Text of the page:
The Shanghai Composite Index, which reached new highs during the month, returned a whopping 16.7% in August (after dipping 4.5% earlier on). The rally was triggered by the announcement that domestic Chinese investors could invest directly into the Hong Kong stock market, which also brought about a rally in the H-shares (7.3%) and a bounce-back in the Hang Seng (which after falling 12% intra-month, ended the month up 3.4%). However, hedge funds in the region didn’t fare as well – The Eurekahedge Greater China Hedge Fund Index ended the month flat, returning 0.01%, as hedge funds (other than a few which posted strong gains for the month) managed offsetting their losses suffered earlier on in the month with profits towards month-end. Chinese long/short managers were down 1%, while multi-strategy managers gained from exploiting short-term volatility during the month, returning a healthy 1.7%.
Markets in Korea and Taiwan ended the month down 3.1% and 3.3% respectively, as, in the former, a notable increase in private sector debt led to the government taking measures to restrict the lending of foreign currency and increase interest rates unexpectedly. In case of the latter, markets dropped on account of profit-taking by foreign investors due to worries on the uncertainty of exposure to the US subprime market. Hedge funds in Korea were down 1.9% while those in Taiwan returned a healthy 3% (as markets, despite ending negative, climbed 12.5% from their month’s low, thereby giving managers good trading opportunities).
Hedge funds invested in Australia/New Zealand and India also ended the month negative (-0.7% and -1.1% respectively); markets in the former were highly volatile, trading in a >500 point range, due to concerns on the US housing market. In addition to that, the Australian dollar saw large declines against the yen as well as the US dollar. In India, markets corrected almost 10%, and ended the month down 1.5% owing to, apart from the US subprime concerns, domestic political instability.
|CTA / Managed Futures||1.89%||-0.54%||9.43%||19.46%||0.00%|
|Eurekahedge Asia ex Japan Hedge Fund Index||-1.70%||4.95%||21.10%||30.11%||13.08%|
Latin American managers, like most others in August, ended the month negative, with the Eurekahedge Latin American Hedge Fund Index down 0.9%. The MSCI Latin American Equity Index dropped 17.4% intra-month, and recovered to finish the month down 3.2%. During the month, a number of stocks saw intra-day swings in their prices to the extent of 12-18%, most of which recovered their losses by month-end. As borrowing costs in the region shot up drastically, the month saw widespread unwinding of leveraged investments, resulting in a loss of investor confidence.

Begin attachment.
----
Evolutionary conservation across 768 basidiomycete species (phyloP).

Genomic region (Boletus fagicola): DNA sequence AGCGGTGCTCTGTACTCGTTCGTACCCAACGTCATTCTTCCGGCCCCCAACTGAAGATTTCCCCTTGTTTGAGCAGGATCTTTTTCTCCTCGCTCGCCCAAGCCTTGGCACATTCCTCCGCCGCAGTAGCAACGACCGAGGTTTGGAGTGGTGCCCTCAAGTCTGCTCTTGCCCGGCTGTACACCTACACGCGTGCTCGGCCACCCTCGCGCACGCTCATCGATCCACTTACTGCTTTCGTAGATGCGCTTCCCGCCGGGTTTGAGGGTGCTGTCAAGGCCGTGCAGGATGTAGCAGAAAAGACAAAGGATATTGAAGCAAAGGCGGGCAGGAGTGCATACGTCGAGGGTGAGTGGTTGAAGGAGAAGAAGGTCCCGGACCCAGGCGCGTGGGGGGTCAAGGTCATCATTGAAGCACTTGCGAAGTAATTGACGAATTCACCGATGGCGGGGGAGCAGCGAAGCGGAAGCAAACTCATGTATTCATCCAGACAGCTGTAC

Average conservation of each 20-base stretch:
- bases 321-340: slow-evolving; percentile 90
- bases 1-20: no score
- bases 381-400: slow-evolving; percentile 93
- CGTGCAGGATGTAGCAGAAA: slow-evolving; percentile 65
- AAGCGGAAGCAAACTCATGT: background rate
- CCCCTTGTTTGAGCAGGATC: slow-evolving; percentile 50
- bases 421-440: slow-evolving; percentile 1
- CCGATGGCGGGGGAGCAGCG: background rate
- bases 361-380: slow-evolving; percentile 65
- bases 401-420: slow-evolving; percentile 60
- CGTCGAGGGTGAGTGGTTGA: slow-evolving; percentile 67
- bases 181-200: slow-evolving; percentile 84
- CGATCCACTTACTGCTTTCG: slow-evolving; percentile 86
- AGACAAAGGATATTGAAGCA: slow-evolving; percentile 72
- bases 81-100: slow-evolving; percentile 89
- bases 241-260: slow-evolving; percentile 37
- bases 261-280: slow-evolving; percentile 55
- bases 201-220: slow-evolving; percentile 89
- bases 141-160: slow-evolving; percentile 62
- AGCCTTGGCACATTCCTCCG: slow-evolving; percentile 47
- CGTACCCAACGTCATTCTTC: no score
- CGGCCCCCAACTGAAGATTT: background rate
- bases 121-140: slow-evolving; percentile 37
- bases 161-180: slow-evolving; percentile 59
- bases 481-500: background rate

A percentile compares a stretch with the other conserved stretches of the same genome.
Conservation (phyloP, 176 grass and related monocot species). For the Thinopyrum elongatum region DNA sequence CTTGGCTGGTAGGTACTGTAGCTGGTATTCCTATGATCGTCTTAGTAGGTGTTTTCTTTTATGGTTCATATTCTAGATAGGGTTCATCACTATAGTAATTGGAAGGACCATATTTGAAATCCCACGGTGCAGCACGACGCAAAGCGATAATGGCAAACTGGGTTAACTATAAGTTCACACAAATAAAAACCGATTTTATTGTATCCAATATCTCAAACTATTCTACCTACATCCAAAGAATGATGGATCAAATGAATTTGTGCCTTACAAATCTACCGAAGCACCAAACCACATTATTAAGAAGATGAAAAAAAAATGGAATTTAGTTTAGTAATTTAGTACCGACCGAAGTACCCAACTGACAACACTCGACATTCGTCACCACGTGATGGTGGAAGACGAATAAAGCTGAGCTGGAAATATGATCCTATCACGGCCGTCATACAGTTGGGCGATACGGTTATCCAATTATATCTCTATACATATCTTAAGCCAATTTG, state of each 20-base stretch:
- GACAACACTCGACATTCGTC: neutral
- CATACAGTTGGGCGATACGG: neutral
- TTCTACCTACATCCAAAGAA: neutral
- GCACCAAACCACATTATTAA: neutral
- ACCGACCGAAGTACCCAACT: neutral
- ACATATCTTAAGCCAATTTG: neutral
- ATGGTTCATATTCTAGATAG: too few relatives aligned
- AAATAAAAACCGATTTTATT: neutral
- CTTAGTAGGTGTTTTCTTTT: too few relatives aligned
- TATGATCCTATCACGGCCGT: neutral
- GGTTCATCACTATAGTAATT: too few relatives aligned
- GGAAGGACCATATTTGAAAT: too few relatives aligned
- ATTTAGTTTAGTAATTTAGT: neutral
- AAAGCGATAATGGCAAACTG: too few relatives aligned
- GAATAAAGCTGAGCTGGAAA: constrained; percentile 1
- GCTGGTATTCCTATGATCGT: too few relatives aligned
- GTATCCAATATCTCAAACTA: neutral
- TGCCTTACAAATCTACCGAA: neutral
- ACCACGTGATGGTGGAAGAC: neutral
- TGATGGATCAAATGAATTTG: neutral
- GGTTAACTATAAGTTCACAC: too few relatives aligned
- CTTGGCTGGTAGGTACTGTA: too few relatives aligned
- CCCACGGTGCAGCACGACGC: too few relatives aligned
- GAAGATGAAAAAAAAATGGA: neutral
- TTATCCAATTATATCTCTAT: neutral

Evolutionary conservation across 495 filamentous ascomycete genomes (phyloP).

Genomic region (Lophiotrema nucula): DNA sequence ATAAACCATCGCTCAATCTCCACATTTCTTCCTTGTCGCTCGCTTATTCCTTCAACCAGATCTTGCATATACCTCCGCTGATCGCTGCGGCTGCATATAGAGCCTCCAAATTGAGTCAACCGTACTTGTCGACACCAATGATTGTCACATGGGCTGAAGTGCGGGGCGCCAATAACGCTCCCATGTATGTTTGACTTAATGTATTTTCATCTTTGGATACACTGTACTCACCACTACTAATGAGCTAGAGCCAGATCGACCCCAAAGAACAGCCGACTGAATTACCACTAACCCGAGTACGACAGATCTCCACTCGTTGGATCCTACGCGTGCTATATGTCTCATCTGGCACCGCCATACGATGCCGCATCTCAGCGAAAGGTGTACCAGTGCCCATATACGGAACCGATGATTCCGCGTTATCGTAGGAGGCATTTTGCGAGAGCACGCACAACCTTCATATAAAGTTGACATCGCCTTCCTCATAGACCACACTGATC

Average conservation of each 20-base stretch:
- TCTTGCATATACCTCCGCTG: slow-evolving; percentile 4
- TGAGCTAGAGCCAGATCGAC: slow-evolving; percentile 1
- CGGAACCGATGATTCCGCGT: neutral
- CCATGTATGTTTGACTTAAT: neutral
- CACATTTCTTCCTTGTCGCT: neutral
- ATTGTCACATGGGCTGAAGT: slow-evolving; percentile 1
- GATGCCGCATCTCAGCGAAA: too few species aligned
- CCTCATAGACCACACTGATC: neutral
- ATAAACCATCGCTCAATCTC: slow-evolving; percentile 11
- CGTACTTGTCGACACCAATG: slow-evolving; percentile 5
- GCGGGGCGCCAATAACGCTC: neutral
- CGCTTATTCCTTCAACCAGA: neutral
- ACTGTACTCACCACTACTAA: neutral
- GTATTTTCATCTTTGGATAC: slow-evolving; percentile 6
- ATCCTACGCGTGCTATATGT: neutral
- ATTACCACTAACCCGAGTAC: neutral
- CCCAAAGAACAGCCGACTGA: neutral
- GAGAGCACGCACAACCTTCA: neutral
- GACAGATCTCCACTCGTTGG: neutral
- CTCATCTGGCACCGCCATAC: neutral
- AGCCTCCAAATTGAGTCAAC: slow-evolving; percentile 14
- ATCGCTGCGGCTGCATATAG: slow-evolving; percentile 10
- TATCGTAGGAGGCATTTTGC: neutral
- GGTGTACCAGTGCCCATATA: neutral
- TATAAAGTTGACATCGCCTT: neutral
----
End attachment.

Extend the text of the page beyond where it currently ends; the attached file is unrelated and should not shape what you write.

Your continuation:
Arbitrage and fixed income managers, which account for approximately 5% of the hedge funds in the region, returned 1.1% and 0.6% respectively, as arbitrageurs benefited out of the short-term volatility in the markets, while trends in interest rates gave fixed income managers good opportunities during the month. On the other hand, long/short equity managers were down 1.5% (due to the wide swings in equities during the month), while macro managers lost 3% (losing from unfavourable trends and volatility in currencies, among other things) and multi-strategy managers ended the month down 0.7%.
|Eurekahedge Latin American Hedge Fund Index||-0.88%||1.40%||11.19%||22.25%||17.92%|
The first few weeks of August witnessed sharp corrections across most financial markets amid concerns over leverage and contagion, triggering a re-pricing of risk, higher borrowing costs, widened credit spreads, and heightened equity and credit volatility. While market participants are still seeking clarity on the impact of the credit tightening on consumer behaviour, the mid-August intervention from major central banks towards easing a liquidity crunch scenario, as also expectations of cuts in the short-term interest rates, has bode well, particularly when business sentiment continues to be resilient.
Indeed, as we write, the FOMC meeting of 18 Sep should be under way, at which markets expect at least a 25 bps rate cut (futures have already priced in a 100% chance of such a rate cut). That said, it remains to be seen whether the Fed rate cut would provide sufficient impetus for a return of risk-taking to the markets.
From a hedge fund perspective, as with any market correction, this will likely provide attractive buying opportunities for fundamentals-driven, long-term positions on the one hand, and profitable short-term trading opportunities on the other.
Please visit ../indices for daily-updated numbers on index returns for August.
1Based on 70% of the funds reporting their Aug 2007 returns as at 17 Sep 2007.
2The Eurekahedge Japan Hedge Fund Index is a separate index and derives its value not only from the actual performance of the listed strategies for the investment region but also from the strategies which are not listed (due to strict Eurekahedge indices guidelines) but having the same investment mandate.